Americans in tech-life balance fail

20 November 2014

BOISE, ID: Most Americans believe they have a healthy tech-life balance but in reality most can't go more than two hours without feeling compelled to check their phone or email a new survey has shown.

An independent survey commissioned by Crucial, a maker of computer memory products, polled 1,000 adults aged 18 to 65 about their use of technology and its impact on their personal and professional lives. This found that one in four became stressed by going longer than 30 minutes without access to their electronics devices as they lived with a fear of missing out.

The disconnect between how Americans see their relationship with technology and the truth was evident in the lengths to which men would go in order to stay connected.

Three quarters claimed to have a balanced or very balanced tech-life ratio, but 84% admitted to having checked a mobile device in inappropriate circumstances, such as while driving, in a movie theatre, at a funeral or during a child's play/recital.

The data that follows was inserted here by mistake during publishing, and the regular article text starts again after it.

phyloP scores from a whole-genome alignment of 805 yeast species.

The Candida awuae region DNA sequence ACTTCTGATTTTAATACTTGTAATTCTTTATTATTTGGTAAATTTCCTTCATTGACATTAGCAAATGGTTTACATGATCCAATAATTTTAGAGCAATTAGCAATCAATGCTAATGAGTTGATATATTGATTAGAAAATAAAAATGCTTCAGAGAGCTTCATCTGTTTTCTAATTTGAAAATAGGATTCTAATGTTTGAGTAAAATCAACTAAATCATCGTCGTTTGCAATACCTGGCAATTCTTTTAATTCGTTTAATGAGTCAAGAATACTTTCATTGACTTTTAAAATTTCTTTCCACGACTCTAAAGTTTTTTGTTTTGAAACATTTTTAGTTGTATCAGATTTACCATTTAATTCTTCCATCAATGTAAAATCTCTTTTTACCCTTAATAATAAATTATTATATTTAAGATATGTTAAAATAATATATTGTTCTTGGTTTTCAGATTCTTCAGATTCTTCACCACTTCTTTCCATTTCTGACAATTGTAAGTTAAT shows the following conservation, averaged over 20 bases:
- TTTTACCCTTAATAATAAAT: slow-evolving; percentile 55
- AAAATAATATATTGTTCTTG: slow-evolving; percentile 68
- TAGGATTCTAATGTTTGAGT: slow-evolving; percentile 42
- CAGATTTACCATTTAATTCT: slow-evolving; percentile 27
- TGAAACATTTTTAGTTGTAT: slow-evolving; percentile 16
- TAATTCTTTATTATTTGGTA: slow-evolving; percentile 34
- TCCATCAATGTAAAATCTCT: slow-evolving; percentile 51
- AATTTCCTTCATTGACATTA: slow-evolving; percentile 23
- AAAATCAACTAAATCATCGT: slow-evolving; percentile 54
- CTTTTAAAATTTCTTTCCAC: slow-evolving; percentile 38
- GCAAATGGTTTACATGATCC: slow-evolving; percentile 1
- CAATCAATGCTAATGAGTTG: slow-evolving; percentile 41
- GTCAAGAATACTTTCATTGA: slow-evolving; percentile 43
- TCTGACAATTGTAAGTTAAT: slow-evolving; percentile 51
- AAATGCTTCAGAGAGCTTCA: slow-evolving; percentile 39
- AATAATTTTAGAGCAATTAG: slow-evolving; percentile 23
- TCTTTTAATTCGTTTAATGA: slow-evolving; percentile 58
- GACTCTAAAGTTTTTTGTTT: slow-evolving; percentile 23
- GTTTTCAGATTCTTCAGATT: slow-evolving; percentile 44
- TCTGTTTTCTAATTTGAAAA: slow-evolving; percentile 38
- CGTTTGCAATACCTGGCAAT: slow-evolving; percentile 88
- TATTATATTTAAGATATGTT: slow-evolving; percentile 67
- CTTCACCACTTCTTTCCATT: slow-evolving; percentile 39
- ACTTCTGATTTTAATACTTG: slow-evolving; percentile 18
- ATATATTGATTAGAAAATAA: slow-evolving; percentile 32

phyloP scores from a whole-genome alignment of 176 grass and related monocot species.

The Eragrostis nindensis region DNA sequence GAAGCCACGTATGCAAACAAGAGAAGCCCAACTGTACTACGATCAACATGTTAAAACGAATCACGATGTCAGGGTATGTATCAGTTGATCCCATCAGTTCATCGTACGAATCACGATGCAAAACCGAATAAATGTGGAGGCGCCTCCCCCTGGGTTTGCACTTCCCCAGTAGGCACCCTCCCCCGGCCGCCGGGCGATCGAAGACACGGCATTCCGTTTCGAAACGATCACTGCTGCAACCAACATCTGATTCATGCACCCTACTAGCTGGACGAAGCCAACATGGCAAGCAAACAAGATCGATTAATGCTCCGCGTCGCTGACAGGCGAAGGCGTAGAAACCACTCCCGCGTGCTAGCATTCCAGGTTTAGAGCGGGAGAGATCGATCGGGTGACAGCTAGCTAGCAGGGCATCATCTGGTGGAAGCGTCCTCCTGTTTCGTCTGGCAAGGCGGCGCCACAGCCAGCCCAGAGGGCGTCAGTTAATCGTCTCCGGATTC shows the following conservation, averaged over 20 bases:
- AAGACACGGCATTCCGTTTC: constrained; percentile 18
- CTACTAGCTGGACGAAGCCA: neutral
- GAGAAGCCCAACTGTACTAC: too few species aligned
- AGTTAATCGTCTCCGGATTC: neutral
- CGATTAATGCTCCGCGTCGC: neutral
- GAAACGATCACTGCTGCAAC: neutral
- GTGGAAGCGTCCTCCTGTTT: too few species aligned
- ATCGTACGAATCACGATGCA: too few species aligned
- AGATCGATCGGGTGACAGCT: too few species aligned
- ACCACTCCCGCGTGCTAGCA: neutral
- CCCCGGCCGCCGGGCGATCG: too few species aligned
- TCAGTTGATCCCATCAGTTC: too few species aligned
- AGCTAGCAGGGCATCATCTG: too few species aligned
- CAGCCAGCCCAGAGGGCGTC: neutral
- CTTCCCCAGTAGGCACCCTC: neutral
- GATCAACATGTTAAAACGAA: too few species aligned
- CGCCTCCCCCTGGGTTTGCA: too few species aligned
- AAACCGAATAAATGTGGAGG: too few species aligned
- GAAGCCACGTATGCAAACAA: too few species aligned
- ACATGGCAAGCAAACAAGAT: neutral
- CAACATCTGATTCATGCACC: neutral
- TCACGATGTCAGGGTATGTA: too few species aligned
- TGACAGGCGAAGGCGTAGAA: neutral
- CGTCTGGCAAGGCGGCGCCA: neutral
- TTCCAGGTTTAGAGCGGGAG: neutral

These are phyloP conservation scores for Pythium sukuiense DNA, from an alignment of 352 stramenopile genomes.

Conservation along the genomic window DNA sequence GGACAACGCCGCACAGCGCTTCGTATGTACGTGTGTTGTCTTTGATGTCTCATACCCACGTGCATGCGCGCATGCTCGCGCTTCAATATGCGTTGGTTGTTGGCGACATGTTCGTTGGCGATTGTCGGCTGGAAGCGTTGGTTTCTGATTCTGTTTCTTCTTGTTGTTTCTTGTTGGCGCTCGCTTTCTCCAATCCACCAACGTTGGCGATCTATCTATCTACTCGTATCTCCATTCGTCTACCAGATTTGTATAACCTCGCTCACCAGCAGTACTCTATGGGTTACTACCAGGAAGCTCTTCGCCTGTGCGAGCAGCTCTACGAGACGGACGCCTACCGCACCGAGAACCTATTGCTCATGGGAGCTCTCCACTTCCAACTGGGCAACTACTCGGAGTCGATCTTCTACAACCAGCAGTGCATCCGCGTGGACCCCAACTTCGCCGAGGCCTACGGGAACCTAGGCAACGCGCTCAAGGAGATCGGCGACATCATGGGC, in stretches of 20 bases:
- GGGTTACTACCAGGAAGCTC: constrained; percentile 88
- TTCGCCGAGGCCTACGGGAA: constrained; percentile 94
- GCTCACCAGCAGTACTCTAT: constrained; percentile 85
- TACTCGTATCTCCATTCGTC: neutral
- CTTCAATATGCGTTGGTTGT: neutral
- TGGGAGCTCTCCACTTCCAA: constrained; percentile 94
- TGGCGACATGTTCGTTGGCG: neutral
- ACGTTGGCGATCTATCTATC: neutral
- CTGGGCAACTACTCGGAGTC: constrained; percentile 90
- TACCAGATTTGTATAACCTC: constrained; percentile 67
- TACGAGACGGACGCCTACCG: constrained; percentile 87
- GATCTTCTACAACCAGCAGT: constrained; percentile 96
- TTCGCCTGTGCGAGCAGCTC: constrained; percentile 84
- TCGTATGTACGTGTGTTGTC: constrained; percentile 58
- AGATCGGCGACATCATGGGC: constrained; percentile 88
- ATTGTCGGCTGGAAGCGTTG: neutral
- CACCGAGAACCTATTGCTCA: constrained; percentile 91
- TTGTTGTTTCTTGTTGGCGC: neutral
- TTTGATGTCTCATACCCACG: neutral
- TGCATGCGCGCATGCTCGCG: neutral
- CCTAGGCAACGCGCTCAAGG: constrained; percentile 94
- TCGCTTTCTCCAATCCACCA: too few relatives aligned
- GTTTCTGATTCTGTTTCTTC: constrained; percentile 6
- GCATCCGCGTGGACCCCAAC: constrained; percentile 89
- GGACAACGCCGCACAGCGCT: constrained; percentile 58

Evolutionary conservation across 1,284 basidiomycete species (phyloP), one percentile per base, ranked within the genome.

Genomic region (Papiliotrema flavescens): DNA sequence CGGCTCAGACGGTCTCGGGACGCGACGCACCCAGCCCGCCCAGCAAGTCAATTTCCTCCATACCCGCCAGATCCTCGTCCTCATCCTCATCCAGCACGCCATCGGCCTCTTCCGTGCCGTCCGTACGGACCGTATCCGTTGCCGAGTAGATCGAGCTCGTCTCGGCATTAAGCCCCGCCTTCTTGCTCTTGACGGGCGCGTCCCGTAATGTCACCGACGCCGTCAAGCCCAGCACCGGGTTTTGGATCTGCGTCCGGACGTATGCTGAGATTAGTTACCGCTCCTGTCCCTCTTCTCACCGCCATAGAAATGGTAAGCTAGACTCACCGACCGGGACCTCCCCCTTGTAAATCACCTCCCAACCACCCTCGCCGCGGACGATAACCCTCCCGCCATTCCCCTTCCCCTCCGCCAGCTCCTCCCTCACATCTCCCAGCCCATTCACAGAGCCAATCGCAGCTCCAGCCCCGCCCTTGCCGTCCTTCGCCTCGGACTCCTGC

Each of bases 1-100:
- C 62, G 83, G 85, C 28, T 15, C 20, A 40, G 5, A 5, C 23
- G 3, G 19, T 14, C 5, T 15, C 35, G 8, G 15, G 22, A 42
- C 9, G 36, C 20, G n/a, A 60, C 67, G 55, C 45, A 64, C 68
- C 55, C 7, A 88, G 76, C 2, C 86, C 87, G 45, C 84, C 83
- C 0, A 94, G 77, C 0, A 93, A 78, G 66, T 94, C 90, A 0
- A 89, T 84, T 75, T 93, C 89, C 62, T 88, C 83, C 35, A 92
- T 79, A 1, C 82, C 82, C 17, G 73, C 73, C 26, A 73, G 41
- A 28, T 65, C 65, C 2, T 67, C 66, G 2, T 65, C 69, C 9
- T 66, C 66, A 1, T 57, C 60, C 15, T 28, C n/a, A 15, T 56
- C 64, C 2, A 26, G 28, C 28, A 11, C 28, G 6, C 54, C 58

Additionally, one in five acknowledged that they would rather go without a car than give up technology for a week, while 16% would forgo showering for the same length of time.

And 12% said they had lied about the amount of time they had spent on their mobile device.

Women too thought they had achieved a tech-life balance but they were more likely to feel guilty about the amount of time they spent checking their devices. They were also more sceptical about the role of tech, with almost six in ten (62%) fearing for the art of verbal communication and four in ten (39%) worried about the adverse impact on people's posture from continually looking down at their phones.

The millennials surveyed were, unsurprisingly, the most connected, but they didn't always welcome that. Three in ten (31%) – more than any other age group – wanted to return to a time when people were not constantly connected, a finding possibly not unconnected to that fact that one third admitted that technology had been the cause of an argument with a significant other.

Quite apart from the social fallout, technology-induced apprehension was also driven by the technology itself, with one third of respondents reporting they had to wait longer than five minutes for their devices to load or stat up.

Data sourced from PR Newswire; additional content by Warc staff